After World War II the Allies imposed severe restrictions on Germany. So Germany lost most of it's AM frequencies, partly to neighbouring countries, partly to stations for the entertainment of Allied soldiers in Germany as AFN [American Forces Network] and BFN [British Forces Network]. FM broadcasting with its naturally limited range of propagation offered an opportunity not only to compensate for the loss of frequencies but for a multiplication of frequencies for new programs - and for an improvement in sound quality.

In 1952 already 75 Western German FM stations were on the air, plus 3 AFN, 3 BFN and 3 Eastern German FM stations. (See UKW-Sendertabelle 1952) During the 1960 hundreds of FM transmitters were built also in Switzerland for two programs per language (German, french, italian). By 1970 almost anybody in Switzerland born after 1920 had switched to listening to the FM stations. As in Germany and Austria, the first FM program was the same as the AM program, so the choice was not for different content but for high-fidelity.

In 1950, Beromünster had to switch from 556 to 529 kc following the 1948 International Broadcasting Conference in Copenhagen. In 1978 the frequency was again shifted to 531 kc. Since the 1990's there is a separate program schedule for Beromünster, "Musigwälle 531" consisting mainly of traditional Swiss Music while Switzerland's public FM stations play mainly older rock and pop music (program 1), Classical Music (program 2) and modern pop, techno and rap music (program 3). Since 1979 commercial local FM radio stations may get a license - several dozens of them are on the air playing mostly mainstream pop music.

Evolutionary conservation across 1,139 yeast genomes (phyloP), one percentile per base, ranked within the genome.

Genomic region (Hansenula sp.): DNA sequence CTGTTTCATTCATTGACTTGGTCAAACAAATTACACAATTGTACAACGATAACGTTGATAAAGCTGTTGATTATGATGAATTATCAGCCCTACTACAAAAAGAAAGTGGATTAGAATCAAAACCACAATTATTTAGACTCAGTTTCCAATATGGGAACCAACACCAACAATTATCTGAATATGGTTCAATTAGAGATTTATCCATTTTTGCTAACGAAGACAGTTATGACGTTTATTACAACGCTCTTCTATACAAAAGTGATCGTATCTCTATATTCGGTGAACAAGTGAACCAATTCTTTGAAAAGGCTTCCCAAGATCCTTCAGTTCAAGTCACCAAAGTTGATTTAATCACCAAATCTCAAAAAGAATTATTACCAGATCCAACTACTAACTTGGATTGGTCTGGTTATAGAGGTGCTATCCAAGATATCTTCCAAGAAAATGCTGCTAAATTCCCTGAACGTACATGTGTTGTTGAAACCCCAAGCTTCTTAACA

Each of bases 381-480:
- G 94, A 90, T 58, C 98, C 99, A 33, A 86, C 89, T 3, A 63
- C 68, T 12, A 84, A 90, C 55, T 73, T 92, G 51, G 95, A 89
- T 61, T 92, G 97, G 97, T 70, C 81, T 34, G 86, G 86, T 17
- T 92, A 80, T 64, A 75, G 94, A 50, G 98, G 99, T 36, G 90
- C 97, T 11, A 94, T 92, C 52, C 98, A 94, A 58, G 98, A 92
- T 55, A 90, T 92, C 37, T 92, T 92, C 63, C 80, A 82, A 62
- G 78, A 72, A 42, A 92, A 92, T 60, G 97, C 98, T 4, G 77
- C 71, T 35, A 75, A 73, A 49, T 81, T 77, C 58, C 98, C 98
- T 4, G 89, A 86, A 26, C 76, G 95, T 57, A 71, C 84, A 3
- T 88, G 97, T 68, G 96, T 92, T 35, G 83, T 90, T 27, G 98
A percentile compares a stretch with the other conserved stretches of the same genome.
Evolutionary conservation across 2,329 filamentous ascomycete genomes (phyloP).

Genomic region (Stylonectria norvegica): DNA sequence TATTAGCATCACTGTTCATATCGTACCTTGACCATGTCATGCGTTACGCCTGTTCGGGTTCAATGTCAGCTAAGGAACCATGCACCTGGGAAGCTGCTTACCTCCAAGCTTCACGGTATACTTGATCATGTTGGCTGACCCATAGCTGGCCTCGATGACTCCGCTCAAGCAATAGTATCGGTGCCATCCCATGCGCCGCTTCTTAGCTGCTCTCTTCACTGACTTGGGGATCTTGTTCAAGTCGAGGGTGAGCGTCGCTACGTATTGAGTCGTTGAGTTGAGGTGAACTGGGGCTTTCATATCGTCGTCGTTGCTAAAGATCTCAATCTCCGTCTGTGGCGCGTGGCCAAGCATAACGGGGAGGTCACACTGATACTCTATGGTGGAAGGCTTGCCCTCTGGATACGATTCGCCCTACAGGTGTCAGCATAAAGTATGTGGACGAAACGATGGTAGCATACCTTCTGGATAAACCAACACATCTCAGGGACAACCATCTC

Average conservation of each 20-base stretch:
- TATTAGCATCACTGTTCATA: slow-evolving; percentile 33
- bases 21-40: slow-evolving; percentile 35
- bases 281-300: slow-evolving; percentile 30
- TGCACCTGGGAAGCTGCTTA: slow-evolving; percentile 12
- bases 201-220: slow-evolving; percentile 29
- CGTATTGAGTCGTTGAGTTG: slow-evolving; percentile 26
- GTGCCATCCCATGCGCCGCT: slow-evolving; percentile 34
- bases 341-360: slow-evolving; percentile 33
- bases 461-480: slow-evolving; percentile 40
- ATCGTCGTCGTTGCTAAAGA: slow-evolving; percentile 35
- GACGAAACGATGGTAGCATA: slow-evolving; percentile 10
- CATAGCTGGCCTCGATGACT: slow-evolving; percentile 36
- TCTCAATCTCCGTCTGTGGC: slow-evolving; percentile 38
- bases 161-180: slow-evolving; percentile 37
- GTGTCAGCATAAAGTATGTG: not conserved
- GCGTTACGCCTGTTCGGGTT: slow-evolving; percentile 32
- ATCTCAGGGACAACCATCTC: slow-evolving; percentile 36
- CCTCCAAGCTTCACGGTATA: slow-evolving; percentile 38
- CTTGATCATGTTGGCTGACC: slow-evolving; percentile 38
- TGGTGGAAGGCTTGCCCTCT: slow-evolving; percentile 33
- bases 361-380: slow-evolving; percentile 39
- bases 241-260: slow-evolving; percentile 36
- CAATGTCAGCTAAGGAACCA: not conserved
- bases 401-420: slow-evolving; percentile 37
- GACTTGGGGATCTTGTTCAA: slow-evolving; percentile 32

The latest transmitter installed at Beromünster could provide for 600 kW power. Recent legislation on "electro-smog" set much lower limits, however. In 2003 the antenna feeder cable has been damaged by lightning. A replacement was planned, but has been cancelled because of massive protests from the local population. Actually the transmitter is operated at only 180 kW power. By the end of 2008 legendary Radio Beromünster will be shut down completely. Transmitter operator Swisscom hopes that Digital Audio Broadcasting (DAB) will be ready to take over by then.


Please note that this webpage is part of the independent website http://history-switzerland.geschichte-schweiz.ch dedicated to the history of Switzerland, not the official website of radio station Beromünster.

  QSL   Please direct your comments and questions concerning the radio program "Musigwälle 531" broadcast from Beromünster, Switzerland on AM 531 kHz directly to www.drs.ch (DRS = Radio der Deutschen und Rätoromanischen Schweiz - Swiss National Public Radio in German and Rumantsch language)
  • www.swissinfo.org:
    Switzerland's National Public Radio - international service
    This website features news from Switzerland (text and real audio) and replaces Switzerland's former broadcasting service on shortwave.
  • Kevin O'Neill's Electronic Museum:
    A Private Collection of Early Electronic Equipment and Unique Electronic Components
    Anecdotes and Insights into Electronic History (1850 to 1950)
    Based on the collection of the late Rudolph Mangold
  • www.mediumwave.de:
    Overview of AM radio stations that can be heard in Europe